Visa type: prospective spouse
Maria had worked in a factory earning $10 a week in the Philippines. She had split with her husband and had to support her young son and mother. A friend said she would help Maria get work in a shop with her relatives in Australia. She would be enrolled in English classes. In return, she was to marry an Australian and give him some money for the visa and airfares.
When Maria arrived, her Australian fiancé took her passport and didn’t enrol her in English classes. She had to work in the family shop seven days a week, for which she was given $20 every fortnight or so. She was never paid a wage. In the evenings she wasn’t allowed to leave the house when her fiancé was at work or out with his friends. She had to cook dinner for him, clean the house and do the gardening.
Maria feared that if she didn't do what they told her, they would hit her. Sometimes, they made vague threats about hurting her family in the Philippines. She had no money, and they told her that if she contacted her family or tried to go back to the Philippines, they would find her and hurt her. Maria didn’t speak much English and she didn’t know anyone else in Australia. She was trapped.
Because of the high degree of control exercised over Maria, as well as the threats of violence and lack of payment for her work, Maria may have been trafficked and enslaved under sections 271 and 270 of the Commonwealth Criminal Code.
“I was hoping to start a new life in Australia, earn money to send back to my family and grow to love my fiancé. But everything promised to me was a lie. I had no opportunities and no friends and no family to help me.”
Country of origin: India
Visa type: three-month holiday
Prishen came to Australia to visit relatives and take a break from his successful restaurant in his village in India. His relatives operated a restaurant in Melbourne and offered to organise his visa, pay for his ticket and let him stay at their house if, in return, he agreed to help out at the restaurant.
The details of how much he would be required to help were vague, but he trusted his family. He did not realise he would be on a tourist visa, which did not allow him to work.
When Prishen arrived, he was told that he had to work in the restaurant every day to pay for the flight and help pay the rent. He worked every night from 5pm to 1am, without a break, and was given about $50 per week to cover his expenses.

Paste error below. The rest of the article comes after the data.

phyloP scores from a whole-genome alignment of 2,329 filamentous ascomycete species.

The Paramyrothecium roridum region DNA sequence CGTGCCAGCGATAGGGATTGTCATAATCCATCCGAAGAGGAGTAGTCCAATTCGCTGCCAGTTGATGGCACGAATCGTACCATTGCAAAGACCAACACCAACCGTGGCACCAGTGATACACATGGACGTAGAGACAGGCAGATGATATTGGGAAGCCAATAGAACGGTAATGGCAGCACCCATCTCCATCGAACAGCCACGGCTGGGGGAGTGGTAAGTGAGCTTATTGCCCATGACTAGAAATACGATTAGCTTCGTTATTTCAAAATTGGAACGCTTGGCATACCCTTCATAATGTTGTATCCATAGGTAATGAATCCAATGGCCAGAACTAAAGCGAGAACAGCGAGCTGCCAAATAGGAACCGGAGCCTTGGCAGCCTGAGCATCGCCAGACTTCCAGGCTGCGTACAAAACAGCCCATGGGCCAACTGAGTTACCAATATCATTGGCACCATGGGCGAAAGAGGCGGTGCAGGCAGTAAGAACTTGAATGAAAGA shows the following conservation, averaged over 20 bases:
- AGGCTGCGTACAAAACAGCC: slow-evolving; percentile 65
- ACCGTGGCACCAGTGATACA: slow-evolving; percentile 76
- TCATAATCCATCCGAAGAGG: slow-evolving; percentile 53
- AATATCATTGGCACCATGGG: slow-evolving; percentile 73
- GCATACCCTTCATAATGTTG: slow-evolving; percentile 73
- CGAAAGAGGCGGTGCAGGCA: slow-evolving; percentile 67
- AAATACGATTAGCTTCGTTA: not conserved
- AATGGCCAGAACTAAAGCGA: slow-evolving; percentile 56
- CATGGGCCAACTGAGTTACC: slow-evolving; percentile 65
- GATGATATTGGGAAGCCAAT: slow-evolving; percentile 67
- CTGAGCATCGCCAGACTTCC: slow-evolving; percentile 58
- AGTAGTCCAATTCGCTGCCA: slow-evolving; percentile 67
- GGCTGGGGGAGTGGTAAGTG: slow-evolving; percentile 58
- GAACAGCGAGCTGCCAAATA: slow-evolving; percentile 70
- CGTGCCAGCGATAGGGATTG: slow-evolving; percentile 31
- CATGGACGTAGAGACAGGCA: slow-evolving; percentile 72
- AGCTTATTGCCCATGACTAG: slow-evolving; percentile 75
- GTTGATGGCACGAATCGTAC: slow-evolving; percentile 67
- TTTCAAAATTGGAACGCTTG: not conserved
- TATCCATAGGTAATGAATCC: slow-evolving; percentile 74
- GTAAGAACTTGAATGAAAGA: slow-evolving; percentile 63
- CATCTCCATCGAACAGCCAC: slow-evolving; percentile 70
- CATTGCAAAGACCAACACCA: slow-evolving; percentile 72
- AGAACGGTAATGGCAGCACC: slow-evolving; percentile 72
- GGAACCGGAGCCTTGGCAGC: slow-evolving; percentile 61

He was allowed to do what he wanted during his time off, but spent most of it sleeping. Prishen had thought he would be helping his family, but the situation was not what he had agreed to and soon became exploitative.
By working in the restaurant, Prishen had breached his holiday visa conditions – even though he was not paid for the work. Prishen’s family was in breach of sections 245AA to 245AK of the Migration Act 1958 (Cth), which make it an offence to knowingly or recklessly employ or refer for work a person who does not have a valid visa or who is working in breach of their visa conditions.
It is unclear whether any of the trafficking offences in the Commonwealth Criminal Code would apply in Prishen’s case. Establishing whether offences were committed would require a detailed analysis of exactly what Prishen had been told before he came to Australia, and what the intention of his family had been. It is unlikely that his family committed any slavery offences under the Code. The Code does not have a stand-alone offence of forced labour.
However, Prishen may be able to bring a civil action against his family to recover unpaid wages. His family could also face severe financial penalties or even imprisonment under the Fair Work Act 2009 (Cth).
“I would never have thought that my own relatives would force me into labour. But without any money, I felt I had to work to repay them for allowing me to stay with them.”
* Not their real names
Words: Caroline Jenkins